Riyadh: One cleric`s endorsement of
breastfeeding for grown men and another`s saying music is not
un-Islamic have opened up a pitched battle in Saudi Arabia
over who can issue fatwas, or Islamic religious edicts.
Hardline and progressive religious scholars, judges and
clerics have taken the fight public in what some describe as
outright "chaos" in the once ivory-tower world of setting the
rules that govern much of life in the ultra-conservative
Much of the fight in the past week has focused on a fatwa
endorsing music issued by Adel al-Kalbani, a Riyadh cleric
famed as the first black imam at the Grand Mosque in Mecca,
Islam`s holiest city.
Kalbani, popular for his soulful baritone delivery of
Koranic readings, said he found nothing in Islamic scripture
that makes music haram, or forbidden.
But, aside from some folk music, public music performance
is banned in Saudi Arabia, and conservatives say it is haram
even in the home.
"There is no clear text or ruling in Islam that singing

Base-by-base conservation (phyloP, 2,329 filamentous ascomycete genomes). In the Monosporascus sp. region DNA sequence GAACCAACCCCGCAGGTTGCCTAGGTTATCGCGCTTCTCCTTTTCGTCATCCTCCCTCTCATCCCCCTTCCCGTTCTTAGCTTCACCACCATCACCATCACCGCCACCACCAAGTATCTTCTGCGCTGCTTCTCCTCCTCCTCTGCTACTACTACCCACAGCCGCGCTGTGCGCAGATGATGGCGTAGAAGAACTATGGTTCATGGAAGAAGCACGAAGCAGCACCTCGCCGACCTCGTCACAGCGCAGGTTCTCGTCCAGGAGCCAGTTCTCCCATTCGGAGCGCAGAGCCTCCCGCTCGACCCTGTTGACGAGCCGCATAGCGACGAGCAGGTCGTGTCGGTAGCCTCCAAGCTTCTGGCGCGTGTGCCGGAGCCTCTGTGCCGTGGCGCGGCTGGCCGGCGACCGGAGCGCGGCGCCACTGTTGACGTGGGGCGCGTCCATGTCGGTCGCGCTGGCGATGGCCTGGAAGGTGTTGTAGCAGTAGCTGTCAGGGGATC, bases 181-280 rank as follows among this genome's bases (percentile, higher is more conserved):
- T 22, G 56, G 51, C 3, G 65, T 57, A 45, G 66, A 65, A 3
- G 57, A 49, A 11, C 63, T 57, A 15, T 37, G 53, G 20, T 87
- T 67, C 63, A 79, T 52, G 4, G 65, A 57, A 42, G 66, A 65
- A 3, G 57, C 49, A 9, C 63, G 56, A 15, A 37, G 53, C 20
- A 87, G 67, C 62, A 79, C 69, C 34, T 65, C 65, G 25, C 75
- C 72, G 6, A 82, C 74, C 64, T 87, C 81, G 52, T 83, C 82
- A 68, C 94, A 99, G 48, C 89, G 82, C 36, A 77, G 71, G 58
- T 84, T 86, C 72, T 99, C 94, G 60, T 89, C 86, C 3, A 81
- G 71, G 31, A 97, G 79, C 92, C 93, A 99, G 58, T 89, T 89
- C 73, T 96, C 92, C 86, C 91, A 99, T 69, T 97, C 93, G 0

and music are haram," Kalbani said.
Also in recent weeks, a much more senior cleric, Sheikh
Abdul Mohsen al-Obeikan, raised hackles with two of his
opinions, both of which could be considered fatwas.
First, he endorsed the idea that a grown man could be
considered as a son of a woman if she breast-feeds him.
The issue, based on an ancient story from Islamic texts
and source of a furore last year in Egypt, is seen by some as
a way of getting around the Saudi religious ban on mixing by
unrelated men and women.
It brought ridicule and condemnation from women activists
and Saudi critics around the world.